Will mortgage rates be affected by upcoming Fed meeting?by Tim Manni
Fed to purchase Treasuries?
The next Federal Open Market Committee (FOMC) meeting is scheduled for November 2, 2010 — the day of mid-term elections. Unless there’s substantial economic improvement between now and then, it is believed that some announcement will come with regards to the Fed purchasing Treasury obligations (known as Quantitative Easing).
Safer is better
With so much uncertainty in an unpredictable mortgage market, banks and investors have shown quite the appetite for safer investments, like Treasuries. Even with their record low yields, Treasuries provide investors with a guaranteed return (even if it’s a meager one at that). By buying up large amounts of Treasuries, the Fed will essentially be driving those interest rates down. The hope is that the Fed’s Treasury spending spree will force investors to consider other high(er) yielding options for their cash. In turn, that demand for other assets — including mortgage-backed securities — would influence other rates downward, hopefully spurring companies and others to borrow cheap money to invest in factories and projects and such and, by so doing, spurring the economy.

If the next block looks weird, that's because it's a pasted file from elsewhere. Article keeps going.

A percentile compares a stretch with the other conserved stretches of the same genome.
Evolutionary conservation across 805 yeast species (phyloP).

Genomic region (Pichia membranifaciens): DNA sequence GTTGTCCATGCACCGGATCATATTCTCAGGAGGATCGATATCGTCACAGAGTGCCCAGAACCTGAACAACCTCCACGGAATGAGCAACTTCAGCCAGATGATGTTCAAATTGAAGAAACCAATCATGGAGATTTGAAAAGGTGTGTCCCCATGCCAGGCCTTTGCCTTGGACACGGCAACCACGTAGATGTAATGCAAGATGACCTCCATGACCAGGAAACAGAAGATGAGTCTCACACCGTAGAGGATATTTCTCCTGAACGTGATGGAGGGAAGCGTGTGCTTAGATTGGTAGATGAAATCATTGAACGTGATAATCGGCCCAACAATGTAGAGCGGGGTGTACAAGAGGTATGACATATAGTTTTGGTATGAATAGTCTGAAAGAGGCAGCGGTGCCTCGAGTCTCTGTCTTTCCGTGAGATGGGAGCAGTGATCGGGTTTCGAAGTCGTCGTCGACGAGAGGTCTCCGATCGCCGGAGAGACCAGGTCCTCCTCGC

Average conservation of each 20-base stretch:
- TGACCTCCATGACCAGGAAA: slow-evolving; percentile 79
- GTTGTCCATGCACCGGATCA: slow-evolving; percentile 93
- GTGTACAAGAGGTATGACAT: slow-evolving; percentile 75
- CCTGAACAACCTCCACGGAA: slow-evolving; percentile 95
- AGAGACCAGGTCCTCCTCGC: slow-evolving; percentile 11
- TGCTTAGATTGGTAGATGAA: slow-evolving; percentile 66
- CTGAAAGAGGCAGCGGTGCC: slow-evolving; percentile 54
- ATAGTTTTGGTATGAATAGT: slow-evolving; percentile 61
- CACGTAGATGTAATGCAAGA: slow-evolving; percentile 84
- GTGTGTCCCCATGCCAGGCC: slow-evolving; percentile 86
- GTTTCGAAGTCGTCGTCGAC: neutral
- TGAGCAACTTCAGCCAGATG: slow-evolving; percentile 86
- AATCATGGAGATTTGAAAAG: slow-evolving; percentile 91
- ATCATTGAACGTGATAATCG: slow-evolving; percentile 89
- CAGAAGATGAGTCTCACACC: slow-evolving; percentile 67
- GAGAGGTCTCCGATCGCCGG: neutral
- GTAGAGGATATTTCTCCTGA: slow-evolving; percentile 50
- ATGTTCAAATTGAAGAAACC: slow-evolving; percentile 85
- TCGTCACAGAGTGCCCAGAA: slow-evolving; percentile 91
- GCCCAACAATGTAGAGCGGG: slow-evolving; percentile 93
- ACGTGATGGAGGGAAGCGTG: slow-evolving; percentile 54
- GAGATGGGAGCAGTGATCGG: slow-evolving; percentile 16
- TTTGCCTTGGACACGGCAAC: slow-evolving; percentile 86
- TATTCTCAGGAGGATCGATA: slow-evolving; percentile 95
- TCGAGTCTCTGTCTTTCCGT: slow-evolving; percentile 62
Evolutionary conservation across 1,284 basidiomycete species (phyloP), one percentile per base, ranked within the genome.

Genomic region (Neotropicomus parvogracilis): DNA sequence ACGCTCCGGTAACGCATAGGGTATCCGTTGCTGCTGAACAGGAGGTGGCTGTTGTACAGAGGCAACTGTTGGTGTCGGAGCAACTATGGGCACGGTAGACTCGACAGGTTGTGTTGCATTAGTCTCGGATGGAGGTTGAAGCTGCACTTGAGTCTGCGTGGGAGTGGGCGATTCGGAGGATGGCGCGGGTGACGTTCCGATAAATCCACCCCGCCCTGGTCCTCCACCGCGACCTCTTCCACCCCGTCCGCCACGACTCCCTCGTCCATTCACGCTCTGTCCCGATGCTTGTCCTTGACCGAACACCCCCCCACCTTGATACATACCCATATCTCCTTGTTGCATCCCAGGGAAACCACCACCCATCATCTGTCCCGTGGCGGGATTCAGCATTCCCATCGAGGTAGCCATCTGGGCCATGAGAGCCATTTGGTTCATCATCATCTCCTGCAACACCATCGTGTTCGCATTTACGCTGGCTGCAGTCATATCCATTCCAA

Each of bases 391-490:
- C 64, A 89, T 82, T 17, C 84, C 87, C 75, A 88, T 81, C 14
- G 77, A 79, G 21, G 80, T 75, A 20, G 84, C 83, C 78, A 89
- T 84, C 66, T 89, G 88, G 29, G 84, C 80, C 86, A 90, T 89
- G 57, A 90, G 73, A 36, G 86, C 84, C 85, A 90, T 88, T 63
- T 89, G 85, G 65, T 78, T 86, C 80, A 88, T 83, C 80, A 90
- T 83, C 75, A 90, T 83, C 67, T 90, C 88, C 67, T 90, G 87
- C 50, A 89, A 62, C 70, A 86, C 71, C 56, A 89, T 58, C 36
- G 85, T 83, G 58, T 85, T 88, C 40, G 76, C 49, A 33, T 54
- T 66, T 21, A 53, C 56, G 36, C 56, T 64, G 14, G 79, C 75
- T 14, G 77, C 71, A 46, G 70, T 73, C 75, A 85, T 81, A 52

Safety vs risk
There is no guarantee that this will be the case. Investors may still prefer safety over risk, low yield or no. There are already trillions of dollars on the sideline of the economy which are waiting for a place to go and ready to be lent and spent. Unfortunately, there’s no real comfortable place for that money to go, thanks to an uncertain economic, tax and regulatory environment.
What’s the overall impact?
The economic benefits of more Treasury purchases are expected to be slight, and accumulating billions more in assets will make the Fed’s extrication from the markets considerably more tricky, producing concerns about inflationary effects down the road from here.
While the move will likely produce even lower mortgage rates, cheap interest rates mean little if no one wants to (or can qualify to) borrow.
Wheels are already in motion
With the potential for the Fed’s involvement growing, at least some of the effects of their pending actions are already happening. Investors are grabbing today’s higher-yielding Treasuries before the Fed’s influence causes them to fall even lower tomorrow.